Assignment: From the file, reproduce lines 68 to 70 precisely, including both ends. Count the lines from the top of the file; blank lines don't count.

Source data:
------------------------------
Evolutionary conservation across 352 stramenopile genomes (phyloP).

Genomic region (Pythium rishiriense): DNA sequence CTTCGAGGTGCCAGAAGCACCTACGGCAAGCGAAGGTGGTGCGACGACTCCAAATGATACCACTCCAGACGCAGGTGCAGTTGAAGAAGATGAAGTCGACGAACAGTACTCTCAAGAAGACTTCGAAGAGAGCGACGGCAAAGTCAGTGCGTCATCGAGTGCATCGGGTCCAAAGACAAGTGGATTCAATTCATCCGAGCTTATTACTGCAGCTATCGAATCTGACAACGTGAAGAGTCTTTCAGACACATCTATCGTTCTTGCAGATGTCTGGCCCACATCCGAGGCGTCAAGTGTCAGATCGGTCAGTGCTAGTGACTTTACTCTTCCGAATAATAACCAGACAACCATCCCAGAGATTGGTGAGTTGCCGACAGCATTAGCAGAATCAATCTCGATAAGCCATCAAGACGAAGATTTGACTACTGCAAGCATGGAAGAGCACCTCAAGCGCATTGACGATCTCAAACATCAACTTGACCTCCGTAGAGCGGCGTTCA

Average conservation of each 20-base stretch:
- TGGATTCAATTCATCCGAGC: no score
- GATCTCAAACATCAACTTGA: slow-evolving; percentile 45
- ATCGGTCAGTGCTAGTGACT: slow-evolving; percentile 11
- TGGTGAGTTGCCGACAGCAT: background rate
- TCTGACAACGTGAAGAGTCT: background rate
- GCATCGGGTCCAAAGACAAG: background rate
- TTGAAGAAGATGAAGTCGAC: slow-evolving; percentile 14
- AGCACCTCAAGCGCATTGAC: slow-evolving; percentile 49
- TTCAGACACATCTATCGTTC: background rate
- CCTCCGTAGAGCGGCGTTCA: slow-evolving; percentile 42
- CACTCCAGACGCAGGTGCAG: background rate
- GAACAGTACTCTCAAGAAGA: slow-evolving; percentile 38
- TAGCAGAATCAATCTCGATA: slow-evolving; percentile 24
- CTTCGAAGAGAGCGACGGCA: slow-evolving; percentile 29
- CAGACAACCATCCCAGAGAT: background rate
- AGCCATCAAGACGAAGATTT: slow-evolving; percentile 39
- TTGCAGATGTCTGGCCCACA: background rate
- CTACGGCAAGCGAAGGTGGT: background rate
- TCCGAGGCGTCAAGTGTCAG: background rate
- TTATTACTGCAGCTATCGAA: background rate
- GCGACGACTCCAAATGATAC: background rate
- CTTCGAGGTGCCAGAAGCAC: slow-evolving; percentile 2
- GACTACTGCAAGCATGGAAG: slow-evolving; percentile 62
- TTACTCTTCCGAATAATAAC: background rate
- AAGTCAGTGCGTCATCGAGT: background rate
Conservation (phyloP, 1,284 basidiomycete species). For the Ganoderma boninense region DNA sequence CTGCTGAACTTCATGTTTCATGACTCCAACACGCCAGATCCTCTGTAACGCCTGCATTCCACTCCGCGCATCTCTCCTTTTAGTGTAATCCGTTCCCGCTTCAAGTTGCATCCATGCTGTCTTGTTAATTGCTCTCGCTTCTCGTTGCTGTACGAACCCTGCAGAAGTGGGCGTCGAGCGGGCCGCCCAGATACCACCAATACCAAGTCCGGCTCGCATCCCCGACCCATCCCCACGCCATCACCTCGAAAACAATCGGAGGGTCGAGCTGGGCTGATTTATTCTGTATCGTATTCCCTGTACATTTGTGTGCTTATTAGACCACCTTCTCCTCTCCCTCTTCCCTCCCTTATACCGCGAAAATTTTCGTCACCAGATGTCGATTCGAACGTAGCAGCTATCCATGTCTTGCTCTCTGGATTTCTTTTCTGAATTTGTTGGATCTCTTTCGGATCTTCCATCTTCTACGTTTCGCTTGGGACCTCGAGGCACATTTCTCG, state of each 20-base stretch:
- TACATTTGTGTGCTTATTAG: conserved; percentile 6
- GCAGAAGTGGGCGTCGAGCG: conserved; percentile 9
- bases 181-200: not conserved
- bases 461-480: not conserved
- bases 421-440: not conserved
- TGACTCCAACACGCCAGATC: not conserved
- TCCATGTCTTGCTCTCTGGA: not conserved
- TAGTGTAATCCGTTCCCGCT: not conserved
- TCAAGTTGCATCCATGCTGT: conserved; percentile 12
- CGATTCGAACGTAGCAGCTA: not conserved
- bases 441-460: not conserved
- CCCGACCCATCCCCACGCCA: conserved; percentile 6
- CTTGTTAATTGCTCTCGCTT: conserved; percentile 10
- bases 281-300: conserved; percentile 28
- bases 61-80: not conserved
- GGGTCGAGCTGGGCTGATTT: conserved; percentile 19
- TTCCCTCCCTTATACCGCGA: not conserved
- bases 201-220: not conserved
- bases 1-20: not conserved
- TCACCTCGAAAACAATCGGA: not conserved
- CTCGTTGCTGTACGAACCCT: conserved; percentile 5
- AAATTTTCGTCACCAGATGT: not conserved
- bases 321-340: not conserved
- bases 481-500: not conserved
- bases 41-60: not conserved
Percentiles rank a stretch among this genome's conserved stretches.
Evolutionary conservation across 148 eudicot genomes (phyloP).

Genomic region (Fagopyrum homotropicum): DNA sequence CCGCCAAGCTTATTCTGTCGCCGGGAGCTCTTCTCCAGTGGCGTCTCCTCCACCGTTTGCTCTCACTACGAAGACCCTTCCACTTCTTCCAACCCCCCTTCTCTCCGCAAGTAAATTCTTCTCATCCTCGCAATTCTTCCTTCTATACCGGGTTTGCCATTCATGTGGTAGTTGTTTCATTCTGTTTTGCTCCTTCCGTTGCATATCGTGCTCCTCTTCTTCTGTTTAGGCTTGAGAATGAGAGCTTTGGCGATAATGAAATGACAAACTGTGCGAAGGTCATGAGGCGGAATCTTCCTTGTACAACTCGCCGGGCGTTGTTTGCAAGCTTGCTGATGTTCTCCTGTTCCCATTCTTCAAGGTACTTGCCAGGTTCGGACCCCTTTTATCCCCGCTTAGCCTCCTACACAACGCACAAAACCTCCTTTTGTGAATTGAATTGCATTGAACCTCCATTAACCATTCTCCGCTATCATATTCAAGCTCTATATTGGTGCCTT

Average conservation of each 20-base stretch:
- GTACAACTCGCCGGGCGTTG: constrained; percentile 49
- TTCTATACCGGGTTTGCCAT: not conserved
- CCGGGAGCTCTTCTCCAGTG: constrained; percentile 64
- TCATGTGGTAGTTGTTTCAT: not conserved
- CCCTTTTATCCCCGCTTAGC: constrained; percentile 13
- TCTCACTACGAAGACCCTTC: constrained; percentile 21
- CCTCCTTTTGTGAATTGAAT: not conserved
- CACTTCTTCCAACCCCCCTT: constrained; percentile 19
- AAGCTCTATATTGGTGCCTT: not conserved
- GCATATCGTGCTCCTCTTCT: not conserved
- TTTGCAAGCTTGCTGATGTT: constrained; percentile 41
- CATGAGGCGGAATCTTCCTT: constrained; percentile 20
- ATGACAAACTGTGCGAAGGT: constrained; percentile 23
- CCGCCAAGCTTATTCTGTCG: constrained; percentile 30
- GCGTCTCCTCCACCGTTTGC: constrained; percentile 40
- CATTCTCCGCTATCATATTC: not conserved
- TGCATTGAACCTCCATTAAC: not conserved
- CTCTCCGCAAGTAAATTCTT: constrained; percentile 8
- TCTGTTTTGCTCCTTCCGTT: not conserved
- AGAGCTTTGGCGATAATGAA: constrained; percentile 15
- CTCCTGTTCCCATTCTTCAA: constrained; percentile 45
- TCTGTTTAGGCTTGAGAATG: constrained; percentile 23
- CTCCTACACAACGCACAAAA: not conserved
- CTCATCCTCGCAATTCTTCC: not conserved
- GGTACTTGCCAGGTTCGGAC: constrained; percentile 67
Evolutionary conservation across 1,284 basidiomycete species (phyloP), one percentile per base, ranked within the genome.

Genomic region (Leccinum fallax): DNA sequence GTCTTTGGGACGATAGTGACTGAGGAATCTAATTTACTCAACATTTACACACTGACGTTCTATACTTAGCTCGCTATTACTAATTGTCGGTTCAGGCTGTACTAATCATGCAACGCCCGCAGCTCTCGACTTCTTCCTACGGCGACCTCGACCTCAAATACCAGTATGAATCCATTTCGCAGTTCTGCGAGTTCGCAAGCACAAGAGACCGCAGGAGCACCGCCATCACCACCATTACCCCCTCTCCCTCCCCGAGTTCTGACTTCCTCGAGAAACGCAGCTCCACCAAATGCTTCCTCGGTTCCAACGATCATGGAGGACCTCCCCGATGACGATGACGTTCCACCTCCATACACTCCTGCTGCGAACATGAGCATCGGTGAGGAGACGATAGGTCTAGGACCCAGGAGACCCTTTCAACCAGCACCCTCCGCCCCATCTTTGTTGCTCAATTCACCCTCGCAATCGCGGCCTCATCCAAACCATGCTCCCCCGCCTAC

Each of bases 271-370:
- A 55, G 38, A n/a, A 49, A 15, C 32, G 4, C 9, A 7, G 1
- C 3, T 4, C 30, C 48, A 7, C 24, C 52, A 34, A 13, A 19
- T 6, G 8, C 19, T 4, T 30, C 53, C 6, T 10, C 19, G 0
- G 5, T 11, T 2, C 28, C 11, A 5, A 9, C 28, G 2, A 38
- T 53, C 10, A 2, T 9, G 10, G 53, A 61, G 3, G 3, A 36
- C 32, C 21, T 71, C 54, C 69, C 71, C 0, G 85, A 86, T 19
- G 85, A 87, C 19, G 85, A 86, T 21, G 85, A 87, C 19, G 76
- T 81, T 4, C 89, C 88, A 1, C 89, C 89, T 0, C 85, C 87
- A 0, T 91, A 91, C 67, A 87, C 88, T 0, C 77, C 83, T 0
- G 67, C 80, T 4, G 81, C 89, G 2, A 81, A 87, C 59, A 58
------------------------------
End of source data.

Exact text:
- GCATATCGTGCTCCTCTTCT: not conserved
- TTTGCAAGCTTGCTGATGTT: constrained; percentile 41
- CATGAGGCGGAATCTTCCTT: constrained; percentile 20